Major lineup changes, particularly from the replacement of a member fundamental to the band’s sound like a founding vocalist, can cause a clear divide in not only a band’s fanbase, but the narrative of the band’s discography into distinct eras. For instance, Between the Buried and Me swapped all but two members between The Silent Circus and Alaska, dividing the band into two uneven halves. In other cases, bands can have personnel shifts so frequent that each album feels like its own era; see: The Faceless.
Bay Area progressive death metal act Fallujah have just entered their own new era of music following the departure of vocalist and keyboard player Alex Hoffman in 2017. In his place is longtime friend and Underling
(which also features Fallujah bassist Rob Morey) vocalist Antonio Palermo, who has a distinctly higher register. Gone are the brutal death growls; Palermo’s clear and emotive screams — countered with pitched bellows and a decidedly Chino Moreno-esque whisper — present the band with new sonic opportunities that they take full advantage of.
As the immediacy of the vocal change wears through a top-loaded first half with energetic opener “Glass House” through psychedelic first single “Ultraviolet” it becomes clear that it was more than just vocals that Hoffman brought to the table. The band’s propensity towards dream pop and electronic influences have completely vanished, stripping the band’s sound back to core metallic instrumentation. The emphasis on evocative atmosphere and melody remain; guitarist Scott Carstairs weaves soulful leads and solos throughout Undying Light, and much of the record is lush with reverb. Tracks like “Sanctuary” and “Eyes Like The Sun” will please longtime listeners due to their emphasis on guitar riffs and expressive soloing.
There is however a beautiful simplicity to the songs on Undying Light, and at times, Fallujah pull influence from acts like Misery Signals or Circa Survive, but met with a metallic intensity and darkness that sounds like neither act. “Distant and Cold” evokes late-era Deftones with distant power chords, romantic atmosphere, and airy vocals. The break in “Hollow” is full of life and character. The use of pitched screams in “Last Light” provide more opportunities to deliver hooks on an already extremely listenable record. Such is the power of good songwriting.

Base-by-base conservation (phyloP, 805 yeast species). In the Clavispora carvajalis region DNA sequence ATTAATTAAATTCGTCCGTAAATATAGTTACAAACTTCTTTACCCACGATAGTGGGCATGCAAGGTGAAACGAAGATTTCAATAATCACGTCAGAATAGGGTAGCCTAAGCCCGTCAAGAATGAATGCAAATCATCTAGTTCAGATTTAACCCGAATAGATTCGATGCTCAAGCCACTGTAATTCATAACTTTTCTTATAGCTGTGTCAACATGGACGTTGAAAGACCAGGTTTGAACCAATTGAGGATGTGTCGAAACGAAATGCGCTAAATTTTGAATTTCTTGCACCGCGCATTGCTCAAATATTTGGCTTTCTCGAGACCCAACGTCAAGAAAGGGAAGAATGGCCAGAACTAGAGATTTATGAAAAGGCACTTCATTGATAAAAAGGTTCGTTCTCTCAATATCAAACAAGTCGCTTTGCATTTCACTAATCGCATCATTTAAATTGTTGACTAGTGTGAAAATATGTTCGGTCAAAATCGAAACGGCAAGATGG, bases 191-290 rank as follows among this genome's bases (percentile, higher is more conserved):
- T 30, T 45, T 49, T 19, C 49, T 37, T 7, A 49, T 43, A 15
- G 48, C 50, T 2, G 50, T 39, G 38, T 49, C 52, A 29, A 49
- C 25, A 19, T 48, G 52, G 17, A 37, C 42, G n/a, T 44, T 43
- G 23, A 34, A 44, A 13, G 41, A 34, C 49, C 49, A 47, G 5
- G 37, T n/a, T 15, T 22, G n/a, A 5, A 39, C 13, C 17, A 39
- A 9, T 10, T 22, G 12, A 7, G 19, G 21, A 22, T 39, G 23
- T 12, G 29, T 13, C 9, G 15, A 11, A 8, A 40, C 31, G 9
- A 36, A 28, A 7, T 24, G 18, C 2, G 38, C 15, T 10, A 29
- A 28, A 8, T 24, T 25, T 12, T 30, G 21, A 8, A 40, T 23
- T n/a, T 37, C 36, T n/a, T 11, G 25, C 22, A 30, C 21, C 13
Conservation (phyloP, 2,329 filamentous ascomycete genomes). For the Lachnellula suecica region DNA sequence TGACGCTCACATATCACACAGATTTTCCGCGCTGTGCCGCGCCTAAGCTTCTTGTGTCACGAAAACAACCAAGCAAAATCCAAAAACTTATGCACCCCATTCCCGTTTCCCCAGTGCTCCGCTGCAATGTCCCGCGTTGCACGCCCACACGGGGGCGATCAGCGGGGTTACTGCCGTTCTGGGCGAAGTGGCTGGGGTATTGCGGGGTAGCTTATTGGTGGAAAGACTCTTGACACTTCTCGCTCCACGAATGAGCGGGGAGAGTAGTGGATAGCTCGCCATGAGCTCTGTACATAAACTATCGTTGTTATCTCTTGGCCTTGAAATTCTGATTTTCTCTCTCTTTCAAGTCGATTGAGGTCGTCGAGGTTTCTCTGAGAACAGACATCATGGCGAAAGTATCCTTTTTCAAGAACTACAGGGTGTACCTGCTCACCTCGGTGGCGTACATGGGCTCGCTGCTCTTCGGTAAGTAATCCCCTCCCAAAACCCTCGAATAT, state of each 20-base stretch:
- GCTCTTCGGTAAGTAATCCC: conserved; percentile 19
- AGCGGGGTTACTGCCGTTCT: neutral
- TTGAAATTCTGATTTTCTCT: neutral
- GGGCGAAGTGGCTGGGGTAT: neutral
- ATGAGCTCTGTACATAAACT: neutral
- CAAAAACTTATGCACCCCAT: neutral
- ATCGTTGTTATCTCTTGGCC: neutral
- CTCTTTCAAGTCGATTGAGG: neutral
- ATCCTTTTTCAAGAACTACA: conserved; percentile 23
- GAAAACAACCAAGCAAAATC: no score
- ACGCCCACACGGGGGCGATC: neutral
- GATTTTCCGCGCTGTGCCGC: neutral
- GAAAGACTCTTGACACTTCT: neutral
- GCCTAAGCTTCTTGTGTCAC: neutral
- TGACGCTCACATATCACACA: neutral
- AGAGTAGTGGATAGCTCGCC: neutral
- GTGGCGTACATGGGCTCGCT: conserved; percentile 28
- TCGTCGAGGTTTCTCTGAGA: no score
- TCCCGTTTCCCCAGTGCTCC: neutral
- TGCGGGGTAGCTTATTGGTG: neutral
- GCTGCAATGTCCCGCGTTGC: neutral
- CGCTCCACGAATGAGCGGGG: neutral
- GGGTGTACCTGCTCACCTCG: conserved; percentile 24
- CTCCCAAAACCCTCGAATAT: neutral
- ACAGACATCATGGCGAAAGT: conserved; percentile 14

The band have also never sounded better from a sonic and production standpoint; Zach Ohren is a talented metal producer, but he had difficulty balancing Fallujah’s unique blend of death metal and atmospheric influences leading up to Dreamless. Now under the helm of Mark Lewis (Whitechapel, Cannibal Corpse), the band appears to have finally found their sound on recording. The layers of guitars are clear and full and, as previously mentioned, expressive. The drums have punch and sit in the mix tastefully. Palermo’s screams come with clarity, and you often don’t need to rely on lyric sheets to decipher the songs. Never before has bass guitar been so present on a Fallujah record, and it is entirely welcomed.
Undying Light, for all of its hooks, good vibes, and major strides in developing Fallujah’s sound, will unfortunately have a difficult time breaking out from the shadow of Dreamless. Fans are a fickle bunch, and it doesn’t take a stroll through the YouTube comments of their grand unveiling “Ultraviolet” (below) to see how such a stark change can alter the band’s narrative and perception. It’s unfortunate because Undying Light truly has a lot to offer, and is a promising new entry that marks a bright new era for Fallujah.
Undying Light will be available March 15th, 2019 through Nuclear Blast Records. Pre-orders are available at this location.